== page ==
"Food Fight is a fascinating look at how American agricultural policy and food culture developed in the twentieth century, and how the California food movement has created a counter revolution against big agribusinesses" -  food fight (check out their website - lots of good info)

K and I watch a lot of documentaries that revolve around our food system and environment. This was definitely another one to add to the list of inspiring movies to watch. The food system in this country is just plain disgusting. I am definitely not saying I am a saint. I eat bad processed foods, which I really really know I shouldn't. During the summer months and once our local farmer's market starts up we eat so much better. I really wish we lived in a climate in which I could frequent farmer's markets year around for local foods. But living in central NY I do not have that luxury. Well, I shouldn't say that. There is an all year round market that we found, but to be honest it sucks. It's no different than going to your local grocery store. There is nothing local sold there, they are selling only imports. So we wait. May 5th can not come soon enough!!

So if you have some spare time and want to be inspired to shop local, check this movie out now!

the plague of 2012

hi everyone, i'm not dead. but pretty close. i have some really great posts and things i want to share with everyone, but i just can't seem to get over this..plague?! i'm now on day 11, yes i'm now keeping track of the days. i'm starting to feel somewhat better but just am really, really dizzy all the time. i promise to do amazing updates and posts as soon as i'm well. just bare with me in the mean time.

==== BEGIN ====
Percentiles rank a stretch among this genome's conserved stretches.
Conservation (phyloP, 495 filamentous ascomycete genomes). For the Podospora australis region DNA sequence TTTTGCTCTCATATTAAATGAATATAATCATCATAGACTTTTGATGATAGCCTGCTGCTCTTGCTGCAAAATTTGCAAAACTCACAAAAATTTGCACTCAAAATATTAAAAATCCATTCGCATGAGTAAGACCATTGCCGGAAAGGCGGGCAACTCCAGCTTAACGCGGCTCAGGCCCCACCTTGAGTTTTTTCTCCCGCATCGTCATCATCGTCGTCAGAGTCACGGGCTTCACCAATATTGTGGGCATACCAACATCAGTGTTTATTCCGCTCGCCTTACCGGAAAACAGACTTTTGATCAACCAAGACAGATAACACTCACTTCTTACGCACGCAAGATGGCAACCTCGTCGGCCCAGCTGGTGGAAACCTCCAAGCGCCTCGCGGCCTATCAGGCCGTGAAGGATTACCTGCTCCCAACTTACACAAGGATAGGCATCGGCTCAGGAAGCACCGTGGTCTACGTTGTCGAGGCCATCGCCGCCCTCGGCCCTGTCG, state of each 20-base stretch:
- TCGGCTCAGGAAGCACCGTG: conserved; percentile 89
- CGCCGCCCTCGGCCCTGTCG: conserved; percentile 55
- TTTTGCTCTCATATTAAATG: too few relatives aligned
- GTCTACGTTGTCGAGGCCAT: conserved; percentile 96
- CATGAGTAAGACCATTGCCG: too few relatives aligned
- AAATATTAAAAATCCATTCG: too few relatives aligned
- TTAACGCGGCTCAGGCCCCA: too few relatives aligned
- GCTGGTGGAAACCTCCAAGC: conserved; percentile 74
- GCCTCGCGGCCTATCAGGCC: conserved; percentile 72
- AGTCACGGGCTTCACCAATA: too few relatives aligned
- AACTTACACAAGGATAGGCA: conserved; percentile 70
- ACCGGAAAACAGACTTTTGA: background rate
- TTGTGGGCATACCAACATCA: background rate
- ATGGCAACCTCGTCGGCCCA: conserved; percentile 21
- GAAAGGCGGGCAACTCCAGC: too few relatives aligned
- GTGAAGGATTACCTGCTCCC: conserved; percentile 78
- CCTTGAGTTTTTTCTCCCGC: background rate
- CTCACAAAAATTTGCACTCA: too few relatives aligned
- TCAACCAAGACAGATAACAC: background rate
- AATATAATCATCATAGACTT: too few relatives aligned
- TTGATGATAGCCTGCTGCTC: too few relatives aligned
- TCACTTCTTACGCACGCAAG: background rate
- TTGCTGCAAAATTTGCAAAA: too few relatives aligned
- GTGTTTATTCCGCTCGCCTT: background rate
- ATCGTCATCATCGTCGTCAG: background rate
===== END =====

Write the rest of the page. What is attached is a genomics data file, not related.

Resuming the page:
hope all is well and the plague has not spread to anyone else, if it has -please let me know what you are doing to kill it off!!

Monday, April 23, 2012

mcm vol 12

Last week I was cat sitting for my parents, please meet Gauge:

Gauge actually was once my kitty, when he was just a little guy, him and I (tried) to move to Boston. When my parents dropped me off, my mom was sobbing. I thought it was just because she was leaving me off in another far away city. Turns out, she was upset because Gauge was going to have to now live with me, my roommate and my roommate's two cats. Now, my old roomie will even admit, her cats were down right mean cats! So I decided that my parents could take him back to NY to live the life of a spoiled rich cat, instead of a poor, starving, apartment dwelling, dirty cat getting beat up by two big meanie head cats (haha) So, he has had quite the spoiled life. Living it up in the lap of luxury for the past 14 years. I love my Gauge, such a good boy.

Anyway - so I was at my parent home, which is just simply a gorgeous home full of rooms no one walks in and antiques that would make an antique dealer drool.

One of my favorite pieces is this jadeite cake stand. It's just beautiful. I have always loved Jadeite. So it is my topic for MCM today.